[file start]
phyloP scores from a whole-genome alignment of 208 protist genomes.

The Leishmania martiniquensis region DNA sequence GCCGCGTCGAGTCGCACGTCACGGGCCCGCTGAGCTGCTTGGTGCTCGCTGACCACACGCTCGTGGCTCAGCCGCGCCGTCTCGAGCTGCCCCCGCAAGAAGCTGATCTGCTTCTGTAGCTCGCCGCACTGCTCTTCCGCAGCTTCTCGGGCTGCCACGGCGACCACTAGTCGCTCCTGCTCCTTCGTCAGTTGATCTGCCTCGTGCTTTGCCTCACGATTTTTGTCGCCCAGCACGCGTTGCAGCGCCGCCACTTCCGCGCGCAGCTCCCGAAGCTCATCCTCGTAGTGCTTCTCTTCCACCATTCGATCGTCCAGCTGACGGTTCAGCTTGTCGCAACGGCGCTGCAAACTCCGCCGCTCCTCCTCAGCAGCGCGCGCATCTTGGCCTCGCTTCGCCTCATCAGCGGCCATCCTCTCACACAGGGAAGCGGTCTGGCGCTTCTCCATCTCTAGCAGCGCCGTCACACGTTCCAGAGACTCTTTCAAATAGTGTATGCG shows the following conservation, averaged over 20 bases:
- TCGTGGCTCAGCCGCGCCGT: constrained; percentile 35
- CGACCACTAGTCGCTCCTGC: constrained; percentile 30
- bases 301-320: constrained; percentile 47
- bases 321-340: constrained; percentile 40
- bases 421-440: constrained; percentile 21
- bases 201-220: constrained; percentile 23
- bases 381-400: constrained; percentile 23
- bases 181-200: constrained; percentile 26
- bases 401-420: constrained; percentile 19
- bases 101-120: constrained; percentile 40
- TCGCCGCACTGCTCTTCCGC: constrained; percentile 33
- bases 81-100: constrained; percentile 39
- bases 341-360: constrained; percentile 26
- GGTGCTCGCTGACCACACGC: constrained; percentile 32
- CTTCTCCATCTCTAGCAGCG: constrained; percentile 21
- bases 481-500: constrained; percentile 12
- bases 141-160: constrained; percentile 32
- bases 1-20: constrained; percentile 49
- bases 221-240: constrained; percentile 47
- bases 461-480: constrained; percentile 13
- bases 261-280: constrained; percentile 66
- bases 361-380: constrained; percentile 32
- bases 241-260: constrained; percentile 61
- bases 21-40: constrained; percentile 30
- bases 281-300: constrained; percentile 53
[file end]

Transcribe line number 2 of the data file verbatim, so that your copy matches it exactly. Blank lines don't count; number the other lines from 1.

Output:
The Leishmania martiniquensis region DNA sequence GCCGCGTCGAGTCGCACGTCACGGGCCCGCTGAGCTGCTTGGTGCTCGCTGACCACACGCTCGTGGCTCAGCCGCGCCGTCTCGAGCTGCCCCCGCAAGAAGCTGATCTGCTTCTGTAGCTCGCCGCACTGCTCTTCCGCAGCTTCTCGGGCTGCCACGGCGACCACTAGTCGCTCCTGCTCCTTCGTCAGTTGATCTGCCTCGTGCTTTGCCTCACGATTTTTGTCGCCCAGCACGCGTTGCAGCGCCGCCACTTCCGCGCGCAGCTCCCGAAGCTCATCCTCGTAGTGCTTCTCTTCCACCATTCGATCGTCCAGCTGACGGTTCAGCTTGTCGCAACGGCGCTGCAAACTCCGCCGCTCCTCCTCAGCAGCGCGCGCATCTTGGCCTCGCTTCGCCTCATCAGCGGCCATCCTCTCACACAGGGAAGCGGTCTGGCGCTTCTCCATCTCTAGCAGCGCCGTCACACGTTCCAGAGACTCTTTCAAATAGTGTATGCG shows the following conservation, averaged over 20 bases: